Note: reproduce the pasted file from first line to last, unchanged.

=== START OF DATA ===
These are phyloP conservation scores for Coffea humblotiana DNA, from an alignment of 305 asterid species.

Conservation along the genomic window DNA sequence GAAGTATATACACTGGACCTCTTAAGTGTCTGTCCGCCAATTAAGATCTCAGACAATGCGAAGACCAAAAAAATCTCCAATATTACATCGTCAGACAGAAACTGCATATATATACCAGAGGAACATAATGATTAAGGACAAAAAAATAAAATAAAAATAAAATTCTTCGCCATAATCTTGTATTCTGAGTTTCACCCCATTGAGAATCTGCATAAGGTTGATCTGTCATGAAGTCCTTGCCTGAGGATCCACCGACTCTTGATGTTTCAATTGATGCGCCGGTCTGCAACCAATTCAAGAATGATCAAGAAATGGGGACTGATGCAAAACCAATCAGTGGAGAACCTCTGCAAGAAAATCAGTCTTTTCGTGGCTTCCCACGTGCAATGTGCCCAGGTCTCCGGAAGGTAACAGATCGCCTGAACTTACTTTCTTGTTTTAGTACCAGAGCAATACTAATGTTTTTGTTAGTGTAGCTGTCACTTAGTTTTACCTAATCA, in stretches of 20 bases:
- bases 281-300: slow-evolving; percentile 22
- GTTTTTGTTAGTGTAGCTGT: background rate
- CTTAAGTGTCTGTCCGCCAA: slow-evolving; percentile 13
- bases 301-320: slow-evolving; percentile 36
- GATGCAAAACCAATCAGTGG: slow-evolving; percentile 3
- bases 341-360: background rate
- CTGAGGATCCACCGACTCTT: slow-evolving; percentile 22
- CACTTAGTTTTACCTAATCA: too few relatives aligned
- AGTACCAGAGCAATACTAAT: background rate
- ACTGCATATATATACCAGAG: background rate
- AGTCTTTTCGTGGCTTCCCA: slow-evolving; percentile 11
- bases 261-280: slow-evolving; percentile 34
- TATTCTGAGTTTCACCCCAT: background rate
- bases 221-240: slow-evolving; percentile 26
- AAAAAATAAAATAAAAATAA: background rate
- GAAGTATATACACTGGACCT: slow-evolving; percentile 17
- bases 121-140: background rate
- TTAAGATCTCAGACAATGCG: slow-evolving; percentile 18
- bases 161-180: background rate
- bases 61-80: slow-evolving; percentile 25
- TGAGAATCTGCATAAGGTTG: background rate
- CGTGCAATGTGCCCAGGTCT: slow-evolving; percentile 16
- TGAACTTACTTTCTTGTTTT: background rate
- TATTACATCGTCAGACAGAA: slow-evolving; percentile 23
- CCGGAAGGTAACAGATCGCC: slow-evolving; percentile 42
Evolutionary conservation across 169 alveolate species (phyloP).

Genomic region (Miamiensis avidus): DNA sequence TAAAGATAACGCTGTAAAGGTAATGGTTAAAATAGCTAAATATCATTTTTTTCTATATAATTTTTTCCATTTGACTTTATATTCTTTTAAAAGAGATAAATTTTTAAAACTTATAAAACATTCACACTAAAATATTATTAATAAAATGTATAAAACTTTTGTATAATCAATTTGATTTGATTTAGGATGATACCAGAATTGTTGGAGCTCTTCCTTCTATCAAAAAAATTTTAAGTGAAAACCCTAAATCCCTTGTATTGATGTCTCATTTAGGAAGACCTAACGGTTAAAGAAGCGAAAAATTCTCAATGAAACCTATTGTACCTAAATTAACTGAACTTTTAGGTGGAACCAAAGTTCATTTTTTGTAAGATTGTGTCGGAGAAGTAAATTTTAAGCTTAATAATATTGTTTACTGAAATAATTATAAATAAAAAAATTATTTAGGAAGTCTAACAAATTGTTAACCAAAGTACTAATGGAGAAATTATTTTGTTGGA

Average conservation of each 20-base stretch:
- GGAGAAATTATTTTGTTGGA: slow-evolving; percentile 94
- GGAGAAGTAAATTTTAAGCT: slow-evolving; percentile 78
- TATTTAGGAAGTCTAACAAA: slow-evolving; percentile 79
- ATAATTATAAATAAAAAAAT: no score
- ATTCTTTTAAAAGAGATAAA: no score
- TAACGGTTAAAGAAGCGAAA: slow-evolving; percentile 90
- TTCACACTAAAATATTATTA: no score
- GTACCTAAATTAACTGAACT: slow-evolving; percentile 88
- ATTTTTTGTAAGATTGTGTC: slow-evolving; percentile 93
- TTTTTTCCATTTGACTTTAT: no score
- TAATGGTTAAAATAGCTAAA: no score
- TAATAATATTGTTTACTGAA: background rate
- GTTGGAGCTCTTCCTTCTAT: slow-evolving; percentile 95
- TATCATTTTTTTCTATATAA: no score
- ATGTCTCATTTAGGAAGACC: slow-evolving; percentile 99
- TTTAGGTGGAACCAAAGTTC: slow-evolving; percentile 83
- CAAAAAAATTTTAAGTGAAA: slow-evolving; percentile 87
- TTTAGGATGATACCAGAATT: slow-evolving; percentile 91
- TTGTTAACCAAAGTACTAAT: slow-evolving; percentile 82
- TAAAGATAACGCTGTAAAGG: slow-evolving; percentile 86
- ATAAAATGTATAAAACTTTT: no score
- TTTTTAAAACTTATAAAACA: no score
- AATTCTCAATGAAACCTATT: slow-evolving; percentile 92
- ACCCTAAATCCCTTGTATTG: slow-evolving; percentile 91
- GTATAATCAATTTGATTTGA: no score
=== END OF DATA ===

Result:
These are phyloP conservation scores for Coffea humblotiana DNA, from an alignment of 305 asterid species.

Conservation along the genomic window DNA sequence GAAGTATATACACTGGACCTCTTAAGTGTCTGTCCGCCAATTAAGATCTCAGACAATGCGAAGACCAAAAAAATCTCCAATATTACATCGTCAGACAGAAACTGCATATATATACCAGAGGAACATAATGATTAAGGACAAAAAAATAAAATAAAAATAAAATTCTTCGCCATAATCTTGTATTCTGAGTTTCACCCCATTGAGAATCTGCATAAGGTTGATCTGTCATGAAGTCCTTGCCTGAGGATCCACCGACTCTTGATGTTTCAATTGATGCGCCGGTCTGCAACCAATTCAAGAATGATCAAGAAATGGGGACTGATGCAAAACCAATCAGTGGAGAACCTCTGCAAGAAAATCAGTCTTTTCGTGGCTTCCCACGTGCAATGTGCCCAGGTCTCCGGAAGGTAACAGATCGCCTGAACTTACTTTCTTGTTTTAGTACCAGAGCAATACTAATGTTTTTGTTAGTGTAGCTGTCACTTAGTTTTACCTAATCA, in stretches of 20 bases:
- bases 281-300: slow-evolving; percentile 22
- GTTTTTGTTAGTGTAGCTGT: background rate
- CTTAAGTGTCTGTCCGCCAA: slow-evolving; percentile 13
- bases 301-320: slow-evolving; percentile 36
- GATGCAAAACCAATCAGTGG: slow-evolving; percentile 3
- bases 341-360: background rate
- CTGAGGATCCACCGACTCTT: slow-evolving; percentile 22
- CACTTAGTTTTACCTAATCA: too few relatives aligned
- AGTACCAGAGCAATACTAAT: background rate
- ACTGCATATATATACCAGAG: background rate
- AGTCTTTTCGTGGCTTCCCA: slow-evolving; percentile 11
- bases 261-280: slow-evolving; percentile 34
- TATTCTGAGTTTCACCCCAT: background rate
- bases 221-240: slow-evolving; percentile 26
- AAAAAATAAAATAAAAATAA: background rate
- GAAGTATATACACTGGACCT: slow-evolving; percentile 17
- bases 121-140: background rate
- TTAAGATCTCAGACAATGCG: slow-evolving; percentile 18
- bases 161-180: background rate
- bases 61-80: slow-evolving; percentile 25
- TGAGAATCTGCATAAGGTTG: background rate
- CGTGCAATGTGCCCAGGTCT: slow-evolving; percentile 16
- TGAACTTACTTTCTTGTTTT: background rate
- TATTACATCGTCAGACAGAA: slow-evolving; percentile 23
- CCGGAAGGTAACAGATCGCC: slow-evolving; percentile 42
Evolutionary conservation across 169 alveolate species (phyloP).

Genomic region (Miamiensis avidus): DNA sequence TAAAGATAACGCTGTAAAGGTAATGGTTAAAATAGCTAAATATCATTTTTTTCTATATAATTTTTTCCATTTGACTTTATATTCTTTTAAAAGAGATAAATTTTTAAAACTTATAAAACATTCACACTAAAATATTATTAATAAAATGTATAAAACTTTTGTATAATCAATTTGATTTGATTTAGGATGATACCAGAATTGTTGGAGCTCTTCCTTCTATCAAAAAAATTTTAAGTGAAAACCCTAAATCCCTTGTATTGATGTCTCATTTAGGAAGACCTAACGGTTAAAGAAGCGAAAAATTCTCAATGAAACCTATTGTACCTAAATTAACTGAACTTTTAGGTGGAACCAAAGTTCATTTTTTGTAAGATTGTGTCGGAGAAGTAAATTTTAAGCTTAATAATATTGTTTACTGAAATAATTATAAATAAAAAAATTATTTAGGAAGTCTAACAAATTGTTAACCAAAGTACTAATGGAGAAATTATTTTGTTGGA

Average conservation of each 20-base stretch:
- GGAGAAATTATTTTGTTGGA: slow-evolving; percentile 94
- GGAGAAGTAAATTTTAAGCT: slow-evolving; percentile 78
- TATTTAGGAAGTCTAACAAA: slow-evolving; percentile 79
- ATAATTATAAATAAAAAAAT: no score
- ATTCTTTTAAAAGAGATAAA: no score
- TAACGGTTAAAGAAGCGAAA: slow-evolving; percentile 90
- TTCACACTAAAATATTATTA: no score
- GTACCTAAATTAACTGAACT: slow-evolving; percentile 88
- ATTTTTTGTAAGATTGTGTC: slow-evolving; percentile 93
- TTTTTTCCATTTGACTTTAT: no score
- TAATGGTTAAAATAGCTAAA: no score
- TAATAATATTGTTTACTGAA: background rate
- GTTGGAGCTCTTCCTTCTAT: slow-evolving; percentile 95
- TATCATTTTTTTCTATATAA: no score
- ATGTCTCATTTAGGAAGACC: slow-evolving; percentile 99
- TTTAGGTGGAACCAAAGTTC: slow-evolving; percentile 83
- CAAAAAAATTTTAAGTGAAA: slow-evolving; percentile 87
- TTTAGGATGATACCAGAATT: slow-evolving; percentile 91
- TTGTTAACCAAAGTACTAAT: slow-evolving; percentile 82
- TAAAGATAACGCTGTAAAGG: slow-evolving; percentile 86
- ATAAAATGTATAAAACTTTT: no score
- TTTTTAAAACTTATAAAACA: no score
- AATTCTCAATGAAACCTATT: slow-evolving; percentile 92
- ACCCTAAATCCCTTGTATTG: slow-evolving; percentile 91
- GTATAATCAATTTGATTTGA: no score